Treatment resistance and a poor prognosis characterize glioblastoma, with a median survival of less than 15 months. Based on the recent findings in the randomized trial conducted by the EORTC and the NCIC (Stupp et al. N Engl J Med, 2005). concomitant and adjuvant temozolomide (TMZ) and radiotherapy has become the new standard of care for newly diagnosed glioblastoma patients. In order to identify patients benefiting from the addition of the alkylating drug TMZ the epigenetic inactivation of the O-6-methylguanine-DNA methyltransferase (MGMT)gene was evaluated in a candidate gene approach. MGMT is a repair enzyme known to rapidly revert the highly toxic O6-methylguanine to its native state, guanine, in a suicide reaction. Hence, blunting most of the treatment effect of the alkylating drug. Here we tested the relationship of MGMT silencing by promoter methylation with outcome in patients randomized either to initial therapy with the alkylating agent TMZ and radiotherapy (RT) or RT only. The benefit from TMZ was mainly confined to patients whose tumors carried a methylated MGMT gene. At 2 years, 46% of the patients treated with TMZ/radiotherapy and whose tumors had a methylated MGMT promoter survived, compared with only 14% for the patients with an unmethylated MGMT status (overall log-rank P=0.0001). In concordance with the mechanistic link to proficient repair, survival analysis of the non-methylated cases indicated only a marginal temozolomide derived benefit for patients (p=0.062, borderline, logrank test). The MGMT status is under prospective evaluation for prediction of benefit from TMZ therapy. Due to the prominent role of MGMT in resistance to therapy it has become a prime target. Efforts aim at depleting the protein from the tumor cells by non-toxic inhibitors such as O6-benzyl guanine, or by a dose dense schedule of TMZ therapy.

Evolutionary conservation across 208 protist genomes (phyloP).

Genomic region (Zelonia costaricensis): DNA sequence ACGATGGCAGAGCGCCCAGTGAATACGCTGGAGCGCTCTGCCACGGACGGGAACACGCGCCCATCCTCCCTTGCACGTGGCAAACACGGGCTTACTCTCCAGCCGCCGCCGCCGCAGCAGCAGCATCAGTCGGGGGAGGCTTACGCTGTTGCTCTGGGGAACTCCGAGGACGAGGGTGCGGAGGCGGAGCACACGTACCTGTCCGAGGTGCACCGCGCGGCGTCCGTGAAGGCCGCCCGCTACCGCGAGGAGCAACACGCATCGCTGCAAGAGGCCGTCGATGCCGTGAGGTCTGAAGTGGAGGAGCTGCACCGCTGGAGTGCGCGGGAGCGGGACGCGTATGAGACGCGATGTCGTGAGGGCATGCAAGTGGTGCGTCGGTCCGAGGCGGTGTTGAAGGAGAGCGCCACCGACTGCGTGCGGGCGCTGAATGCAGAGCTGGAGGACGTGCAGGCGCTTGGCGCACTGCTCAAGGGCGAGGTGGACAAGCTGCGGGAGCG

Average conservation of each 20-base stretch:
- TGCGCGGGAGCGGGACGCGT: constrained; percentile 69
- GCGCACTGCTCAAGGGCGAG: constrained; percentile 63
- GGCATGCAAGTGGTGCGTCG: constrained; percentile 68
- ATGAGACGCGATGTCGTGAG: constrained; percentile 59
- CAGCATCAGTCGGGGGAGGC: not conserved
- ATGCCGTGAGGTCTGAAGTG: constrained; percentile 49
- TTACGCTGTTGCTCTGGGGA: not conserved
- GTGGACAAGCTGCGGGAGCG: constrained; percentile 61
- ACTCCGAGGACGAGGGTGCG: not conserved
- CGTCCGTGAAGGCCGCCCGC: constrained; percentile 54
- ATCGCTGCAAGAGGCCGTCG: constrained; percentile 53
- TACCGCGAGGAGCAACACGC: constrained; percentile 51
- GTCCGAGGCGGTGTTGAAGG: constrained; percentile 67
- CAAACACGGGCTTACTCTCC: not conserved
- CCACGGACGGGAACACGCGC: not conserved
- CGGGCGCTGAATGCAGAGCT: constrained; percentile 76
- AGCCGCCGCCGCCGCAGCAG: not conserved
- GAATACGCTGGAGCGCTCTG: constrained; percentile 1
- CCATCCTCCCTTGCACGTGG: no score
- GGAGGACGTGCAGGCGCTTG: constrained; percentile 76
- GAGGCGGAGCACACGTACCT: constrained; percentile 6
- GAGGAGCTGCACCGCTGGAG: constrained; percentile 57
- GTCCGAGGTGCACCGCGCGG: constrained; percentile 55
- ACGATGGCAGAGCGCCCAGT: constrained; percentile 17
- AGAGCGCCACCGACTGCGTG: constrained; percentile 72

However, even in the cohort of patients with a methylated MGMT overall survival remains unsatisfactory and extremely variable, indicating additional mechanisms of treatment resistance. Glioblastoma gene expression profiles have identified new independent mechanisms of resistance to this treatment that may be targeted as part of an improved trial design.
 To date, the test for the MGMT-methylation status is the only tool available that may direct the choice for alkylating agents in glioblastoma patients, and thus, promote individually tailored therapy. For patients with an un-methylated MGMT gene, unlikely to respond, alternative treatments should be proposed.

AACR-NCI-EORTC International Conference: Molecular Targets and Cancer Therapeutics-- Oct 22-26, 2007; San Francisco, CA